The South African Bird Ringing Unit

Ringing birds around Africa!


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To become a ringer


Becoming a bird ringer is a challenging yet exciting process. It is essential to be trained by a qualified ringer. Training courses help tremendously but are not sufficient without additional regular training with a ringer. The process can take a year or more depending on how quickly you learn all the aspects of ringing. Some things you need to learn:

  1. Identifying, ageing and sexing birds in the hand (knowing how to identify birds in the field helps)
  2. learn how to put up mistnets correctly
  3. learn to take birds out of mistnets without hurting them, even if they are badly entangled
  4. learn how to choose the correct ring size & type, and how to close the ring correctly
  5. accurately measure and weigh birds
  6. correctly submit ringing data to SAFRING on a regular basis

When your trainer feels you are competent in all aspects of ringing, he can send a recommendation to SAFRING, preferably supported by a second ringer's recommendation. As a rough guideline aim at ringing 500 birds of 50 different species - but some trainees may need to process more birds than this to be fully competent (some trainees went to 1000 birds).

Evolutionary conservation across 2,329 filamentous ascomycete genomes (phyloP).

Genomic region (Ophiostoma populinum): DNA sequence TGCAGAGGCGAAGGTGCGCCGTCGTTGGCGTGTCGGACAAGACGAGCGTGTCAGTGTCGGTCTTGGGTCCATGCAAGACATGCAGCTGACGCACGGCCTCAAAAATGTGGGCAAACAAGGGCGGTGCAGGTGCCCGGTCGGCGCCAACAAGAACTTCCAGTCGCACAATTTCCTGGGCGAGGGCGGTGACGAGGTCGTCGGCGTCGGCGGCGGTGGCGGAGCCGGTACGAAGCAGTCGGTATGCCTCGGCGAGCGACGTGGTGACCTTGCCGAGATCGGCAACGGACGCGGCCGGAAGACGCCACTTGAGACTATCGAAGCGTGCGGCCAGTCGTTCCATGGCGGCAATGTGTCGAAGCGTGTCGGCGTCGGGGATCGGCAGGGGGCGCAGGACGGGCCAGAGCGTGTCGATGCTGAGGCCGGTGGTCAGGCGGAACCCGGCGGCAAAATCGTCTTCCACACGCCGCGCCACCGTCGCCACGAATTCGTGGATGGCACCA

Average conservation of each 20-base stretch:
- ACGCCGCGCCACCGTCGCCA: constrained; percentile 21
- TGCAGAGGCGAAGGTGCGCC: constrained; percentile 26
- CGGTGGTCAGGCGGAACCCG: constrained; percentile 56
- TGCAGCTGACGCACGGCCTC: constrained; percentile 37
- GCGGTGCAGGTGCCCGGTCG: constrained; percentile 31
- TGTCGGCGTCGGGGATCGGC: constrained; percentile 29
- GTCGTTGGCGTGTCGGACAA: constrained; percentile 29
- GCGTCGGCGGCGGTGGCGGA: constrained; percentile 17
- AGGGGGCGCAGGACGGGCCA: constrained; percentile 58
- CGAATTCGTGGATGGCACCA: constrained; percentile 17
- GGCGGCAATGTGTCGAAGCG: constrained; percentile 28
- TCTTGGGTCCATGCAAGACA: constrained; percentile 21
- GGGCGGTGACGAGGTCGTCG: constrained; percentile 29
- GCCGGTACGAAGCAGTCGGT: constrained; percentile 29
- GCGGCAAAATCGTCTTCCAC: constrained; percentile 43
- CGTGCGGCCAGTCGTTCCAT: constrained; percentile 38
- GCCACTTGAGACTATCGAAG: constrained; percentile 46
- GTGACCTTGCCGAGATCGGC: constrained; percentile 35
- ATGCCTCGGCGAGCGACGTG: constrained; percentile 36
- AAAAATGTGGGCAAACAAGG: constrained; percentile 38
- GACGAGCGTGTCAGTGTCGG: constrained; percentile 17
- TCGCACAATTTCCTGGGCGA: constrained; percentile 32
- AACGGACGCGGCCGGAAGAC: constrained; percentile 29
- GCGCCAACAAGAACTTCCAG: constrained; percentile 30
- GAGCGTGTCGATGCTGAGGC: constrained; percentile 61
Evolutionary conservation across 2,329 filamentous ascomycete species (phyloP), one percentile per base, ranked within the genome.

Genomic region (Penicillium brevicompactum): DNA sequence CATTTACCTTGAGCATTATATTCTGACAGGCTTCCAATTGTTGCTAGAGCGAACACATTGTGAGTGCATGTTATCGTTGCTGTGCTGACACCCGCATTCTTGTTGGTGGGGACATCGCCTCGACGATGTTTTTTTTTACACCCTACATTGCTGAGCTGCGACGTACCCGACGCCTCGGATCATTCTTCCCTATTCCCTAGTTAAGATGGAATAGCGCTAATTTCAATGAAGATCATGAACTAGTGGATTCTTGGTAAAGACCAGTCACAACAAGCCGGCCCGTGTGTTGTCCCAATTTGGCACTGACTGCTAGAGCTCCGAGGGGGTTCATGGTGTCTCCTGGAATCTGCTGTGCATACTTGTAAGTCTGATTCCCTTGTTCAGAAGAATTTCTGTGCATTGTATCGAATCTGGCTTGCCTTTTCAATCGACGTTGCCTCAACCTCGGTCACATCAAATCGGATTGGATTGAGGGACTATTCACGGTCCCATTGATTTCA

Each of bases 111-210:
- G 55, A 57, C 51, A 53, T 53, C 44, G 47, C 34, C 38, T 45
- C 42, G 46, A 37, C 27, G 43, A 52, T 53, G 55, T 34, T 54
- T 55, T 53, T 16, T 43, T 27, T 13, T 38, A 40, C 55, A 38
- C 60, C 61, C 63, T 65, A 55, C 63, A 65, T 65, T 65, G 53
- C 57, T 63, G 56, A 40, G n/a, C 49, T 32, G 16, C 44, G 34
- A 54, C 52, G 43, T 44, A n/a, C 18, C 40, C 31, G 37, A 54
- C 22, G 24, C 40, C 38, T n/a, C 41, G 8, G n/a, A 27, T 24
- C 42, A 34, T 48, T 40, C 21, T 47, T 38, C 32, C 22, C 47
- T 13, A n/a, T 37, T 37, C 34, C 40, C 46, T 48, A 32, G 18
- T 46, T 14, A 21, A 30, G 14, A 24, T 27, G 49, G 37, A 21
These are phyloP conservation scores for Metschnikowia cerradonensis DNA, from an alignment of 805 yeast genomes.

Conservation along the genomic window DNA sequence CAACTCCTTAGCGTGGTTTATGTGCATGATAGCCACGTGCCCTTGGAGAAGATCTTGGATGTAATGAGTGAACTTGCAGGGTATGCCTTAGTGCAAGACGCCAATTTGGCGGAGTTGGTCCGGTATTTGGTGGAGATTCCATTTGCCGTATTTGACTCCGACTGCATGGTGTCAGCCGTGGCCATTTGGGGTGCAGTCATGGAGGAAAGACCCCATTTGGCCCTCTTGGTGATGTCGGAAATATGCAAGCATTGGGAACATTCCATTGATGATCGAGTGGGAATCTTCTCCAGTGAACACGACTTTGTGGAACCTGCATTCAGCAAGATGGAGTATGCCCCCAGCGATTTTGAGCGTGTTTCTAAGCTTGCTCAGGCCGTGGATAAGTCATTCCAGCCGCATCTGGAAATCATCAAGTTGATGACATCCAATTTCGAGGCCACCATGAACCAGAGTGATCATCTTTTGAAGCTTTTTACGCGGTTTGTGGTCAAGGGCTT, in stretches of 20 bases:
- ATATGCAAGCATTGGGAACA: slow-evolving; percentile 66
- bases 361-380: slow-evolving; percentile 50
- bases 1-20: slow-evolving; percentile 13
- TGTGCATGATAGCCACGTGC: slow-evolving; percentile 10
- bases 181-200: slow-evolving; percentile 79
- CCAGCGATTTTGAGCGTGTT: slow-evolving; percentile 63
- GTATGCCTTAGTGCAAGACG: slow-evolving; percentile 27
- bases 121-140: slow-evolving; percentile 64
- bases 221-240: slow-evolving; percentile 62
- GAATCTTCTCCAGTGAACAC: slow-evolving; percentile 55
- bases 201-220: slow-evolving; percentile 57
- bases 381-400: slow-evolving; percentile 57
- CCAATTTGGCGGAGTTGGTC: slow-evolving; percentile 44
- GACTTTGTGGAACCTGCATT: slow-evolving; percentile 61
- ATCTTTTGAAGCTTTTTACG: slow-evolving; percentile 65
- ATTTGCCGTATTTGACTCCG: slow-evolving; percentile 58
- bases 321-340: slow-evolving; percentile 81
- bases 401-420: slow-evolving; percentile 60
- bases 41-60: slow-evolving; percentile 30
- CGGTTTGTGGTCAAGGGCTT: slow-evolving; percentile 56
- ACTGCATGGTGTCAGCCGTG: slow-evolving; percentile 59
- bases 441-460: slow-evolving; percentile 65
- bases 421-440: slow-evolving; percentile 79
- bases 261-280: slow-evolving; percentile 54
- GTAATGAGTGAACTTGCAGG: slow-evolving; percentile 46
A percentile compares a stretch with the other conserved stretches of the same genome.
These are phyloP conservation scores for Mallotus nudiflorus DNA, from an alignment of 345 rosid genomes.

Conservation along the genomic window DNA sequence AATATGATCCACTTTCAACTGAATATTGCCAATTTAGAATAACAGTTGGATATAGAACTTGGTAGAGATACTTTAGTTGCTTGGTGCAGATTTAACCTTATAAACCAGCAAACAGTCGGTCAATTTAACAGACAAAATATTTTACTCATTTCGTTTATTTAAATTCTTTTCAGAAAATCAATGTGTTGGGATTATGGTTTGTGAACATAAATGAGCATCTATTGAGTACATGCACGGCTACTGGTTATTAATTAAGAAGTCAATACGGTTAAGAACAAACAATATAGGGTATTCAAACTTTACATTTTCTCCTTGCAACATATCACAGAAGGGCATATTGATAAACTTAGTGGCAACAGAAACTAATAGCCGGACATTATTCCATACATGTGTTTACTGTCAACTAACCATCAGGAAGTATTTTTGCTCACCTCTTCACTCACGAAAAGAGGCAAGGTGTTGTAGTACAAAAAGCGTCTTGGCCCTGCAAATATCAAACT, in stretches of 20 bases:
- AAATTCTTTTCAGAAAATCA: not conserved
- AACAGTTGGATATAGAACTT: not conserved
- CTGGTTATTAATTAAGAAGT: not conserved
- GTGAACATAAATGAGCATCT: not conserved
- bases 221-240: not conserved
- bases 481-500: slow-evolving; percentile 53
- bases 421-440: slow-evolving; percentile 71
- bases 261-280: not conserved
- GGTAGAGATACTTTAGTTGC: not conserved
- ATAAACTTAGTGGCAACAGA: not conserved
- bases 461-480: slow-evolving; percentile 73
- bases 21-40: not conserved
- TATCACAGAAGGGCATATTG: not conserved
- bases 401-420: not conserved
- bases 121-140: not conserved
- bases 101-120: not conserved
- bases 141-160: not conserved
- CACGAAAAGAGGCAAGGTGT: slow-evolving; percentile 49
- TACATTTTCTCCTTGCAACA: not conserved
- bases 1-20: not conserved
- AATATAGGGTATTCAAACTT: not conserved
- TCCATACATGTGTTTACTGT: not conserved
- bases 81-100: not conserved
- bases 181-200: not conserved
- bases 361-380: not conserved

You will then receive a short data entry test to ensure that you know how to submit ringing records to SAFRING. Once qualified you will receive a ringer's number. You will also need to obtain a provincial nature conservation permit to trap birds.

It is not essential to attend a ringing course or conference, but is certainly beneficial. Our ringing courses are advertised on our web here.

If you are serious about learning to become a ringer, or would just like to watch ringing and enjoy seing birds close up, join a ringer near you. If you do not know any ringers, email SAFRING (see email in menu under "Contact us"). In the Cape Town area, ringing events are advertised here.

Ringing in action

See more ringing galleries here.